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Individual differences |
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Pharyngeal consonants in the IPAEdit
Pharyngeal consonants in the International Phonetic Alphabet (IPA):
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- Pharyngeal plosives are thought to be impossible. Note that when they are posited, they are sometimes transcribed with a small capital Q, [Q].
- Although traditionally placed in the fricative row of the IPA chart, [ʕ] is usually an approximant. The IPA symbol itself is ambiguous, but no language has a distinct fricative and approximant at this place of articulation. Sometimes the lowering diacritic is used to specify that the manner is approximant: [ʕ̞].
Pharyngeals are known primarily from two areas of the world: in North-Africa/Mideast (in the Semitic, Berber, Cushitic, Northwest Caucasian, and Northeast Caucasian language families) and in British Columbia (in the Salishan language family). There are scattered reports of pharyngeals elsewhere, such as in the Nilo-Saharan Tama language. In Finnish, a weak pharyngeal fricative is the realization of /h/ next to the vowel /ɑ/, but since this is mere allophony, it is transcribed as /h/. According to the laryngeal theory, the Proto-Indo-European language might also have contained pharyngeal consonants.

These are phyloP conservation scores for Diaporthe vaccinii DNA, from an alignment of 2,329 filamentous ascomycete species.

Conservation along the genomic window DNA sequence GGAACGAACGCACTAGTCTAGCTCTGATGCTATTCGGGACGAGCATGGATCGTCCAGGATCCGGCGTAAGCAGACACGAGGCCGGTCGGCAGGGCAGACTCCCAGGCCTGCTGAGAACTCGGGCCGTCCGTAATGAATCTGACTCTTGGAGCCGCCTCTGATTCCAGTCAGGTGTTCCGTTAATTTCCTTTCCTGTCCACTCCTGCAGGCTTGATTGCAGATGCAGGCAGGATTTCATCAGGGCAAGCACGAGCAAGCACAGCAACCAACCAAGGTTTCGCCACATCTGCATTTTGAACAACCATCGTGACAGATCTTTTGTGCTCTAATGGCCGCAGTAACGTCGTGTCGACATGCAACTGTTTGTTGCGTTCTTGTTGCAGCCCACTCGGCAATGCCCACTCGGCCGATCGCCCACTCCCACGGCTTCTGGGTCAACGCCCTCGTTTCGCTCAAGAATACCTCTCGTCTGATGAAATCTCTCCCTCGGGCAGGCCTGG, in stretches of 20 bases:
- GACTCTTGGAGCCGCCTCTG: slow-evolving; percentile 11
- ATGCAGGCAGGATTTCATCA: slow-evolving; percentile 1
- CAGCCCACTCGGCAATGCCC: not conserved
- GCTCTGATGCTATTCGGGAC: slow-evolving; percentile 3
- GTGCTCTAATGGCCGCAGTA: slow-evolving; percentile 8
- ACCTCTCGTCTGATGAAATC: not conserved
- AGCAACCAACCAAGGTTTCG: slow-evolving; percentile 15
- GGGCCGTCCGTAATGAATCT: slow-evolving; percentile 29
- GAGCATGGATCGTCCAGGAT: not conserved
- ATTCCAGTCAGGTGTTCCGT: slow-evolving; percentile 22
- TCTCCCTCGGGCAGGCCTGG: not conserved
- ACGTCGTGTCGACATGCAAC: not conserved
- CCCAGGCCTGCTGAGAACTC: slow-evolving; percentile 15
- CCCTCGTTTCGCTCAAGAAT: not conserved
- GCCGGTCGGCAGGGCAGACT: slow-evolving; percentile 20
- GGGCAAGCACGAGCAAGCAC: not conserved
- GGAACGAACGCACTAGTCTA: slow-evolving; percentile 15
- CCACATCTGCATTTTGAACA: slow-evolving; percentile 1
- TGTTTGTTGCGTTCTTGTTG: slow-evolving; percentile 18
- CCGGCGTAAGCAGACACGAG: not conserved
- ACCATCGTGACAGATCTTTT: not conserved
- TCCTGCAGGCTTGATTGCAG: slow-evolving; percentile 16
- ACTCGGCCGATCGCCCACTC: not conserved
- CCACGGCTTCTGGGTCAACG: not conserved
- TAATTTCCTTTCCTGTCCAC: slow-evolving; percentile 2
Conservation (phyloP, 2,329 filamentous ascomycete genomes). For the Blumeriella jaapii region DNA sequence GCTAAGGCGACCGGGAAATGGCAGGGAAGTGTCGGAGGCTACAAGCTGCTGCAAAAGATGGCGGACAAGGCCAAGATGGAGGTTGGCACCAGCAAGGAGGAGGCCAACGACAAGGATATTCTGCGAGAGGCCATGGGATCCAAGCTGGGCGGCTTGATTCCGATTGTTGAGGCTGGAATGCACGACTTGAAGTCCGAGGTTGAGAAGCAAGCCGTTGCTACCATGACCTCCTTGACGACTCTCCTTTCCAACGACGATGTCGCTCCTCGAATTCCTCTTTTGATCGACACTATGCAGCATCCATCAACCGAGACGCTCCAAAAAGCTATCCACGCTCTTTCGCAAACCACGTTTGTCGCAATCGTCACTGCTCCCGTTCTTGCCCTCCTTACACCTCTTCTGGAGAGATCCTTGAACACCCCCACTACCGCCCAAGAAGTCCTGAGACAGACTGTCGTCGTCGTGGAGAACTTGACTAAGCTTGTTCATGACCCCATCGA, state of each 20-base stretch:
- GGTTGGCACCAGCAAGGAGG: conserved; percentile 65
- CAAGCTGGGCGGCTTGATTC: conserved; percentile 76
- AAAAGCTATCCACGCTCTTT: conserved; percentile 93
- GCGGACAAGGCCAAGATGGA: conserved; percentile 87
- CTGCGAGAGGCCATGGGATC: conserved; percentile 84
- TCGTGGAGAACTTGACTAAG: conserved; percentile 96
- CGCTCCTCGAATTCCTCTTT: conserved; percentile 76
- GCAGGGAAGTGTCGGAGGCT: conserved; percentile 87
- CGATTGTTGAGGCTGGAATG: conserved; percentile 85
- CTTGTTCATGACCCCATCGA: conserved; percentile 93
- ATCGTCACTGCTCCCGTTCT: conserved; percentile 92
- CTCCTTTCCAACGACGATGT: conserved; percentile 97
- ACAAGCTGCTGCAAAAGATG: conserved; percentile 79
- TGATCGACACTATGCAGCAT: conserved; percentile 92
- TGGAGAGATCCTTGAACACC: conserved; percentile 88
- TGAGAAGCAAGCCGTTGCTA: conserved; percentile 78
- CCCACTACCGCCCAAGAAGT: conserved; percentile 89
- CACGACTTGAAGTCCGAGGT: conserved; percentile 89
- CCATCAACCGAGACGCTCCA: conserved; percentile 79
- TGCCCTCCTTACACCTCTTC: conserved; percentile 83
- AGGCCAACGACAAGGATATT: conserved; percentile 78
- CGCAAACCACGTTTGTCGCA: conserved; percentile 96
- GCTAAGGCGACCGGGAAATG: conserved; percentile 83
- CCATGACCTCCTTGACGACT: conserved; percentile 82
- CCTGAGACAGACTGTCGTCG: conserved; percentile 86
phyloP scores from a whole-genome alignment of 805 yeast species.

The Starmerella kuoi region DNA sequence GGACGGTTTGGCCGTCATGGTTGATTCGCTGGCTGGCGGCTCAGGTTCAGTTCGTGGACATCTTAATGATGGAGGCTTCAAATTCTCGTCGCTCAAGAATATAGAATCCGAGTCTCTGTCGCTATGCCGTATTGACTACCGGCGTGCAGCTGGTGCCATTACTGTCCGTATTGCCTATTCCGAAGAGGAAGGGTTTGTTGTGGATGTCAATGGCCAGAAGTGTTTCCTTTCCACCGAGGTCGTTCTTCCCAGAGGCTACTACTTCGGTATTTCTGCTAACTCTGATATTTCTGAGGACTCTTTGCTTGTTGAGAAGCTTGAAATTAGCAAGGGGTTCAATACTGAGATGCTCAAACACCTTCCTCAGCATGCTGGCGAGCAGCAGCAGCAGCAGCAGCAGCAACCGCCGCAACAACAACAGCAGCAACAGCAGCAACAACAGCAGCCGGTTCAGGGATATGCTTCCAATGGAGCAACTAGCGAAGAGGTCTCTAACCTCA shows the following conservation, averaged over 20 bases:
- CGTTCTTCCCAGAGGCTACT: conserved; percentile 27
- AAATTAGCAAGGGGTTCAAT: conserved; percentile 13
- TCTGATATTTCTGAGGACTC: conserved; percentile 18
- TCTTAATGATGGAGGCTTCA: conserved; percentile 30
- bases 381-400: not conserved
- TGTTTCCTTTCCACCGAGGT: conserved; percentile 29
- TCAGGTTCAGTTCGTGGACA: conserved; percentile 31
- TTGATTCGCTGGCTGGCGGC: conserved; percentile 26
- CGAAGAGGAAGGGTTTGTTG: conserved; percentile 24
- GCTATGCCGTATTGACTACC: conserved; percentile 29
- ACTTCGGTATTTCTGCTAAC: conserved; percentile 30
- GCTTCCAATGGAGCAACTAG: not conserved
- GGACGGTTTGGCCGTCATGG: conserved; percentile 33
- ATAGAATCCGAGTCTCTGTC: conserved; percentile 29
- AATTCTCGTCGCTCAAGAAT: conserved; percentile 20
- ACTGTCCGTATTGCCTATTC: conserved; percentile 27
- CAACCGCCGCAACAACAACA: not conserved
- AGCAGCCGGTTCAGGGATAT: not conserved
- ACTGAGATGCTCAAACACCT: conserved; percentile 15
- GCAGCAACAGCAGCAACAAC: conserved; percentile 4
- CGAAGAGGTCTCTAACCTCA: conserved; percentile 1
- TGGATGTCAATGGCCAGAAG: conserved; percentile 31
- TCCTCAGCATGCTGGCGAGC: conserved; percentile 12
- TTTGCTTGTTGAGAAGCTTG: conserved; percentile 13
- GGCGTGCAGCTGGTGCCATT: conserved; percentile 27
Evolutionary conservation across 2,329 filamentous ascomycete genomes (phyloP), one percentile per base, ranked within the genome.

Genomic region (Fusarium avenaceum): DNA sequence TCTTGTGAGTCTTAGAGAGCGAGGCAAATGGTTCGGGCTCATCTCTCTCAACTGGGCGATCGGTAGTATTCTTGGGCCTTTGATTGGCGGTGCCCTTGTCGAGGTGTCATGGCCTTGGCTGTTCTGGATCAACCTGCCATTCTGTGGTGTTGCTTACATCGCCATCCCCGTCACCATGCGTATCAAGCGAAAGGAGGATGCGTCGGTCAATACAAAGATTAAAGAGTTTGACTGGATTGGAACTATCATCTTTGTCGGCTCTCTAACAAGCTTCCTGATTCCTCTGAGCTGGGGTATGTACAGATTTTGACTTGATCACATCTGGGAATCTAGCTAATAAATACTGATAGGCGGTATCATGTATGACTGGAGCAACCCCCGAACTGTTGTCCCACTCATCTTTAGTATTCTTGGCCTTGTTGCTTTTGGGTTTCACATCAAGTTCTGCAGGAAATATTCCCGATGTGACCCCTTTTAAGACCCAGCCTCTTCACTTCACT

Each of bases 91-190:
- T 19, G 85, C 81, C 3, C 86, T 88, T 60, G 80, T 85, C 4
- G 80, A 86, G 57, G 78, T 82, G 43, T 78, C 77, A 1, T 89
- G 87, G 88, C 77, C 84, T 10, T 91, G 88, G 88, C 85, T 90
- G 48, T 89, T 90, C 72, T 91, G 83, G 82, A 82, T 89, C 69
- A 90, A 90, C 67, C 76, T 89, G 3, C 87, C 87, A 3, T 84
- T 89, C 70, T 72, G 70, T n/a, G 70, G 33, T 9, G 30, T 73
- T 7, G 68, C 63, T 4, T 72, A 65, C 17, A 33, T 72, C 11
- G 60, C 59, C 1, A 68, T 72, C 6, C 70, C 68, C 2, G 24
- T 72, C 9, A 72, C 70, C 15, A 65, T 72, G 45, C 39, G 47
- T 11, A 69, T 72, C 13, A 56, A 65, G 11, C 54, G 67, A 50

Note that reported pharyngeals frequently turn out to be epiglottals. Such was the case for Dahalo and northern Haida, for example, and is likely to be true for many if not most of the others. This is perhaps because 'epiglottal' was only recently recognized as a distinct place of articulation, rather than a variant of 'pharyngeal'. Contrastive pharyngeals and epiglottals are known only from the Richa dialect of Aghul, a Lezgian language of Dagestan: /ħaw/ "udder" vs. /ʜatʃ/ "apple" and /ʕan/ "belly" vs. /ʢakʷ/ "light".
- ↑ Kodzasov, S. V. Pharyngeal Features in the Daghestan Languages. Proceedings of the Eleventh International Congress of Phonetic Sciences (Tallinn, Estonia, Aug 1-7 1987), pp. 142-144.
- Ladefoged, Peter (1996). The Sounds of the World's Languages, Oxford: Blackwell. ISBN 0-631-19814-8.
International Phonetic Alphabet
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